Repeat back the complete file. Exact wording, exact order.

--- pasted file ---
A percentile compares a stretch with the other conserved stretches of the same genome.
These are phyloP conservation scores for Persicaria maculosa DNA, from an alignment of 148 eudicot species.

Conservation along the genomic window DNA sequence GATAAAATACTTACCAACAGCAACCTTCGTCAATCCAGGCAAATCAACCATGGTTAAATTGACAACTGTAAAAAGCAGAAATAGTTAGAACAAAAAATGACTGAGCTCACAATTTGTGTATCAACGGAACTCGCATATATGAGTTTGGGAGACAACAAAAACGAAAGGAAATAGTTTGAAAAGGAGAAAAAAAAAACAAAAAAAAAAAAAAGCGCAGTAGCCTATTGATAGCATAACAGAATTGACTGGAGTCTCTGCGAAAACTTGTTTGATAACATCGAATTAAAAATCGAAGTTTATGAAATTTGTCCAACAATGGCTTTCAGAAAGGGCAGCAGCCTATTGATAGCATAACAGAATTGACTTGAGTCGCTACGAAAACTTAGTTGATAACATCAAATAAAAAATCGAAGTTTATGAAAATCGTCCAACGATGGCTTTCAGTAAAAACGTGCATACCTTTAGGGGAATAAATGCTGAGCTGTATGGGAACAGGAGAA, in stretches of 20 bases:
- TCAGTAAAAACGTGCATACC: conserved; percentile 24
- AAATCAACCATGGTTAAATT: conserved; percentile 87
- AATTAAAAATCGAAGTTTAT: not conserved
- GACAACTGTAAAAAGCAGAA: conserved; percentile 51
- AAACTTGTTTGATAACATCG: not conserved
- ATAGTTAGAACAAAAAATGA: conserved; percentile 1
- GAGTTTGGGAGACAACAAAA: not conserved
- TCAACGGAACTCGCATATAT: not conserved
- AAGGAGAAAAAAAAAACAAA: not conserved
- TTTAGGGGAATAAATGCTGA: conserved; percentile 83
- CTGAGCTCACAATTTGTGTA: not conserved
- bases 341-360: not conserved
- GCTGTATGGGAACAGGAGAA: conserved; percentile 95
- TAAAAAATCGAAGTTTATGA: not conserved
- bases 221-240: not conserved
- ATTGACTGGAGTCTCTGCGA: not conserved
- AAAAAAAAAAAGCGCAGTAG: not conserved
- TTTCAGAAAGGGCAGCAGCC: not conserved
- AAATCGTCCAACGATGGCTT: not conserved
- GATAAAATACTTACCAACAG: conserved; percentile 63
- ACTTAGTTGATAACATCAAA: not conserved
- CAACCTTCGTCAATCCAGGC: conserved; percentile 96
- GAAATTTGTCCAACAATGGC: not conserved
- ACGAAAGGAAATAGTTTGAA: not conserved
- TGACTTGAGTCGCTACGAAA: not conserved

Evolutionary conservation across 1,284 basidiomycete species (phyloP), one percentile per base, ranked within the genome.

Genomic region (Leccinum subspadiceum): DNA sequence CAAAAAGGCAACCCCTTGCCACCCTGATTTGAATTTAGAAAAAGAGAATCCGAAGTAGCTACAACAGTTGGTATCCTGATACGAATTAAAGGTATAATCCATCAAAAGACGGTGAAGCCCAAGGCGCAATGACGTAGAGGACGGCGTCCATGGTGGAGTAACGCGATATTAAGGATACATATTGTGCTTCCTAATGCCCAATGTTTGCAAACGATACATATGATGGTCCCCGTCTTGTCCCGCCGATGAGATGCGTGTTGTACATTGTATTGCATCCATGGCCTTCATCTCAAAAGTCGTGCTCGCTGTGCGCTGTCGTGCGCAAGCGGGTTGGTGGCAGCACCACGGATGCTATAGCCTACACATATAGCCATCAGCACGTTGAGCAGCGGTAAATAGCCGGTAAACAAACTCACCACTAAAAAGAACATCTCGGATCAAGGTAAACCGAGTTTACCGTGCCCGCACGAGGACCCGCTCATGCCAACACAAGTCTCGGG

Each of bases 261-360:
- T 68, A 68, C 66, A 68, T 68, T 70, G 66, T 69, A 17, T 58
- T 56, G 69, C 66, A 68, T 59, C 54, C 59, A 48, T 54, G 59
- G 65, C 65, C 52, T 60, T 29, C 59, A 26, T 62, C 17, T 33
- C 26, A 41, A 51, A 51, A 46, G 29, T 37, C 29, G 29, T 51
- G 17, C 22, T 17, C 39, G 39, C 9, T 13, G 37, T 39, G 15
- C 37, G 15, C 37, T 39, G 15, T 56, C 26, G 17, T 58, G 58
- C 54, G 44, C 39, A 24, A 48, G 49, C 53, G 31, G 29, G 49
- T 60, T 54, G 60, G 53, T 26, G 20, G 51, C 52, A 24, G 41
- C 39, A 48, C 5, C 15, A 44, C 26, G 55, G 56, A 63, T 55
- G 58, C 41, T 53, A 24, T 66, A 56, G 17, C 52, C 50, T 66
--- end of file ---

A percentile compares a stretch with the other conserved stretches of the same genome.
These are phyloP conservation scores for Persicaria maculosa DNA, from an alignment of 148 eudicot species.

Conservation along the genomic window DNA sequence GATAAAATACTTACCAACAGCAACCTTCGTCAATCCAGGCAAATCAACCATGGTTAAATTGACAACTGTAAAAAGCAGAAATAGTTAGAACAAAAAATGACTGAGCTCACAATTTGTGTATCAACGGAACTCGCATATATGAGTTTGGGAGACAACAAAAACGAAAGGAAATAGTTTGAAAAGGAGAAAAAAAAAACAAAAAAAAAAAAAAGCGCAGTAGCCTATTGATAGCATAACAGAATTGACTGGAGTCTCTGCGAAAACTTGTTTGATAACATCGAATTAAAAATCGAAGTTTATGAAATTTGTCCAACAATGGCTTTCAGAAAGGGCAGCAGCCTATTGATAGCATAACAGAATTGACTTGAGTCGCTACGAAAACTTAGTTGATAACATCAAATAAAAAATCGAAGTTTATGAAAATCGTCCAACGATGGCTTTCAGTAAAAACGTGCATACCTTTAGGGGAATAAATGCTGAGCTGTATGGGAACAGGAGAA, in stretches of 20 bases:
- TCAGTAAAAACGTGCATACC: conserved; percentile 24
- AAATCAACCATGGTTAAATT: conserved; percentile 87
- AATTAAAAATCGAAGTTTAT: not conserved
- GACAACTGTAAAAAGCAGAA: conserved; percentile 51
- AAACTTGTTTGATAACATCG: not conserved
- ATAGTTAGAACAAAAAATGA: conserved; percentile 1
- GAGTTTGGGAGACAACAAAA: not conserved
- TCAACGGAACTCGCATATAT: not conserved
- AAGGAGAAAAAAAAAACAAA: not conserved
- TTTAGGGGAATAAATGCTGA: conserved; percentile 83
- CTGAGCTCACAATTTGTGTA: not conserved
- bases 341-360: not conserved
- GCTGTATGGGAACAGGAGAA: conserved; percentile 95
- TAAAAAATCGAAGTTTATGA: not conserved
- bases 221-240: not conserved
- ATTGACTGGAGTCTCTGCGA: not conserved
- AAAAAAAAAAAGCGCAGTAG: not conserved
- TTTCAGAAAGGGCAGCAGCC: not conserved
- AAATCGTCCAACGATGGCTT: not conserved
- GATAAAATACTTACCAACAG: conserved; percentile 63
- ACTTAGTTGATAACATCAAA: not conserved
- CAACCTTCGTCAATCCAGGC: conserved; percentile 96
- GAAATTTGTCCAACAATGGC: not conserved
- ACGAAAGGAAATAGTTTGAA: not conserved
- TGACTTGAGTCGCTACGAAA: not conserved

Evolutionary conservation across 1,284 basidiomycete species (phyloP), one percentile per base, ranked within the genome.

Genomic region (Leccinum subspadiceum): DNA sequence CAAAAAGGCAACCCCTTGCCACCCTGATTTGAATTTAGAAAAAGAGAATCCGAAGTAGCTACAACAGTTGGTATCCTGATACGAATTAAAGGTATAATCCATCAAAAGACGGTGAAGCCCAAGGCGCAATGACGTAGAGGACGGCGTCCATGGTGGAGTAACGCGATATTAAGGATACATATTGTGCTTCCTAATGCCCAATGTTTGCAAACGATACATATGATGGTCCCCGTCTTGTCCCGCCGATGAGATGCGTGTTGTACATTGTATTGCATCCATGGCCTTCATCTCAAAAGTCGTGCTCGCTGTGCGCTGTCGTGCGCAAGCGGGTTGGTGGCAGCACCACGGATGCTATAGCCTACACATATAGCCATCAGCACGTTGAGCAGCGGTAAATAGCCGGTAAACAAACTCACCACTAAAAAGAACATCTCGGATCAAGGTAAACCGAGTTTACCGTGCCCGCACGAGGACCCGCTCATGCCAACACAAGTCTCGGG

Each of bases 261-360:
- T 68, A 68, C 66, A 68, T 68, T 70, G 66, T 69, A 17, T 58
- T 56, G 69, C 66, A 68, T 59, C 54, C 59, A 48, T 54, G 59
- G 65, C 65, C 52, T 60, T 29, C 59, A 26, T 62, C 17, T 33
- C 26, A 41, A 51, A 51, A 46, G 29, T 37, C 29, G 29, T 51
- G 17, C 22, T 17, C 39, G 39, C 9, T 13, G 37, T 39, G 15
- C 37, G 15, C 37, T 39, G 15, T 56, C 26, G 17, T 58, G 58
- C 54, G 44, C 39, A 24, A 48, G 49, C 53, G 31, G 29, G 49
- T 60, T 54, G 60, G 53, T 26, G 20, G 51, C 52, A 24, G 41
- C 39, A 48, C 5, C 15, A 44, C 26, G 55, G 56, A 63, T 55
- G 58, C 41, T 53, A 24, T 66, A 56, G 17, C 52, C 50, T 66